Early retirement in the US vs abroad

 

Every time I go to Antigua Guatemala, a lovely colonial town in the South of the country, I am amazed by the number of retirees who decided to come spend their golden years in Guatemala. I saw a question on Mr Money Mustache about where the best place would be to retire early, so let’s look at the costs.

 

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Typical costs of retiring in Guatemala

 

Here is a more detailed post about the cost of living in Guatemala.

Rent: You can find a lovely small place for $500, or a luxury house for $1,000, both fully furnished, with all bills but electricity included. Yes, even wifi. Here are a few listings you can check if you would like to learn more.

Food: We eat well, have meat once a day at least, and buy quite a bit of alcohol for $200 per month. A lunch at a small comedor will cost you $2, and a nicer restaurant dinner costs $20 or more per person but can rival with international cuisine.

Healthcare: Most retirees don’t have health insurance, but healthcare is cheap. A visit to a US trained doctor costs $20 to $50 and you can visit a local doctor for much less that this.

Transportation: Having your own car is not really a must if you live in Antigua Guatemala or around Lake Atitlan, where tuk tuks and taxi boats will take you anywhere for $2. You can rent a car for $20 a day when you want to visit the country.

Staff: A full time maid costs about $200 per month, or $12 a day if you want her to come once a week.

Taxes: We get taxed at 6% of gross income, as we operate as an LLC. We pay 0.9% a year in property taxes over the thankfully undervalued price of our properties. VAT is 12% and that is about it. We could claim company expenses to get the VAT back but would pay 31% of our benefit in taxes, so the 6% works better since our expenses are low.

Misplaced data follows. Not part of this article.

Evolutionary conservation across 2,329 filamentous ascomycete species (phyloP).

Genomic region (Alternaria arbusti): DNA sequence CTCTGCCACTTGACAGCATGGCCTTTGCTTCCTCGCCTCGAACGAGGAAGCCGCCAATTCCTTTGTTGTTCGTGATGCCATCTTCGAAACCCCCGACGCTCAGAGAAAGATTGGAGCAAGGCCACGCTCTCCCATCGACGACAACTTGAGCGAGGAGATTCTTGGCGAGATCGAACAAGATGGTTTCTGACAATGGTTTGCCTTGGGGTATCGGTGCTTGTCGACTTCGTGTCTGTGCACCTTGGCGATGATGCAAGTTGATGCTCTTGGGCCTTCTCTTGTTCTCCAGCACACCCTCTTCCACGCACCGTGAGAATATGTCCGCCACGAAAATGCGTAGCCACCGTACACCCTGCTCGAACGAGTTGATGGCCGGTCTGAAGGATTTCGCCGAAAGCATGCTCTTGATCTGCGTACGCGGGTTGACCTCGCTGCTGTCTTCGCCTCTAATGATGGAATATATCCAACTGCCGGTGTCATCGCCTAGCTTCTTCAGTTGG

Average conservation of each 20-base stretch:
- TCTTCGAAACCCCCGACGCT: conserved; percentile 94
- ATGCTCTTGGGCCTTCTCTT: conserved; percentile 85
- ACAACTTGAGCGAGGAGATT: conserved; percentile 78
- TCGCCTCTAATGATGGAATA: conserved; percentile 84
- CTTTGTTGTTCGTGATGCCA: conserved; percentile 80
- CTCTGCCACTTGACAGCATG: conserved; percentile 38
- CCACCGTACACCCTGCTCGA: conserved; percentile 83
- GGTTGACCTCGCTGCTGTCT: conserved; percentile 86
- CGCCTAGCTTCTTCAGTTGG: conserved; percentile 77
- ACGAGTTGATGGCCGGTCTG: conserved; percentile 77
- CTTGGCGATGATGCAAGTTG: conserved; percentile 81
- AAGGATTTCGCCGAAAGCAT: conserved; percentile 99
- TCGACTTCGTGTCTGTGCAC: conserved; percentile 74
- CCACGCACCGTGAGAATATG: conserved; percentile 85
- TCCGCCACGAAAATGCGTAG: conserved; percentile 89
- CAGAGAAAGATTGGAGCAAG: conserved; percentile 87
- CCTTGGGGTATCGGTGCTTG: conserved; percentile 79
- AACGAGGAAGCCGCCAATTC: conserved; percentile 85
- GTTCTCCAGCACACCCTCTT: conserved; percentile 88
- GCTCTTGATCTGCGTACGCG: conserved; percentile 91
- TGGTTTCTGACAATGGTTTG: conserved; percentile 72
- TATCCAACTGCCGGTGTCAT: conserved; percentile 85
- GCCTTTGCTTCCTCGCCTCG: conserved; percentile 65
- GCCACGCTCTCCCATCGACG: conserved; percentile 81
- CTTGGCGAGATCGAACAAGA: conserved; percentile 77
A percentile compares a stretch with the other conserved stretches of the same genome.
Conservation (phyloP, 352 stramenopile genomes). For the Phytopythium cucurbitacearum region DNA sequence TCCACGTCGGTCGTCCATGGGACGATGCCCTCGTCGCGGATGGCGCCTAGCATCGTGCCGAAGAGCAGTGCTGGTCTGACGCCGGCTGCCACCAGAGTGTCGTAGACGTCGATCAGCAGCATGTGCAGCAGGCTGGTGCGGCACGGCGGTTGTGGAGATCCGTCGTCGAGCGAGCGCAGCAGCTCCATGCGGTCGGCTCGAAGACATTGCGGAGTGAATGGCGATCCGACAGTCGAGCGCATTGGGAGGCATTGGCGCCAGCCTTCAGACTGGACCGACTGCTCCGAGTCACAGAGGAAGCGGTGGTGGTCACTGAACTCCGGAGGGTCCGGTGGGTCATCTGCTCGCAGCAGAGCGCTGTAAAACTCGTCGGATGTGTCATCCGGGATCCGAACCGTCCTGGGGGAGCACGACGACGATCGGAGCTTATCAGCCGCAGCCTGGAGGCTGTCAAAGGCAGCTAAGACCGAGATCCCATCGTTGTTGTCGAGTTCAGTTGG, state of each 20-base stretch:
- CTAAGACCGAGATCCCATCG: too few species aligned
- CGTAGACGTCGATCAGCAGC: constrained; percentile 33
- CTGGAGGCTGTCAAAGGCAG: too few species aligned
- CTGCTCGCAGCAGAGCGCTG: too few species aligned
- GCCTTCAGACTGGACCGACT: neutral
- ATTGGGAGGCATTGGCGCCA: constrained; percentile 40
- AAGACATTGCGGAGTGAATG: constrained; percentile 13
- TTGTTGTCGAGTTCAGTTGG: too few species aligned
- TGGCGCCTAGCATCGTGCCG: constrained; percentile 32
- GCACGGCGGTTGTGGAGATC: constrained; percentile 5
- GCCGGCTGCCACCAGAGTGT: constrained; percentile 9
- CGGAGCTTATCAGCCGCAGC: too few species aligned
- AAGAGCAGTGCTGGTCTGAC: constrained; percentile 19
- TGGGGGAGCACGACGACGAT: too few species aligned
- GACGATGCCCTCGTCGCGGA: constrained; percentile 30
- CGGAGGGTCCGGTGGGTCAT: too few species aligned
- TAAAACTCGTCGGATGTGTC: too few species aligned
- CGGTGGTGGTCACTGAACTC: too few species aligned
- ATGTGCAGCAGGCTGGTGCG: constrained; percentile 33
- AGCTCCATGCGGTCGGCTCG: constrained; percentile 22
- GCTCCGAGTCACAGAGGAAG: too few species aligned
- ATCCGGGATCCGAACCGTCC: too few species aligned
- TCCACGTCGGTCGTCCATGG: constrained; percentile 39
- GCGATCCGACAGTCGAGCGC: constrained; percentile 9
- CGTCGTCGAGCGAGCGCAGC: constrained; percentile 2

A couple can live well on $1,000 per month, in a small home. Make it $2,000 and you can have a larger place, some fun money to travel and go out, be it to restaurants or to climb a volcano, what is the point of living in Guatemala if you aren’t going to enjoy all it has to offer?

Since we have no mortgage, we live on about $1,000 per month with a full time staff, two cars, a motor boat and a couple of trips abroad during the year.

 

Extreme early retirement cost of living in Guatemala

 

If you want to do it the extreme way, you can live on $400 a month or less. A small house in my village recently sold for $6,000 on a 900 sqm plot. It is a basic thatched hut, and unless you would rather live in Detroit, you will find few houses in the US in that price range.

Those houses rent for under $100 a month, add $50 for utilities, $50 for food (a rice and bean diet mostly), and an occasional $2 feast at the fried chicken joint. You can dress at the local thrift store for $0.5 a shirt and take bus rides for $1 an hour.  Since you can’t afford Baygon, better find a malaria-free zone, and always have the price of a ticket back home saved up for sanitary repatriation.

A $300 a month budget is lean, but not impossible to live on, $200 if you bought a house.

 

Considerations when living abroad

 

For people like me, living abroad is not a sacrifice, on the contrary. I love the mild weather, my lakefront paid for house, and can afford to go back to France whenever I want. I just went for a full month and did all the family and friends visits I wanted.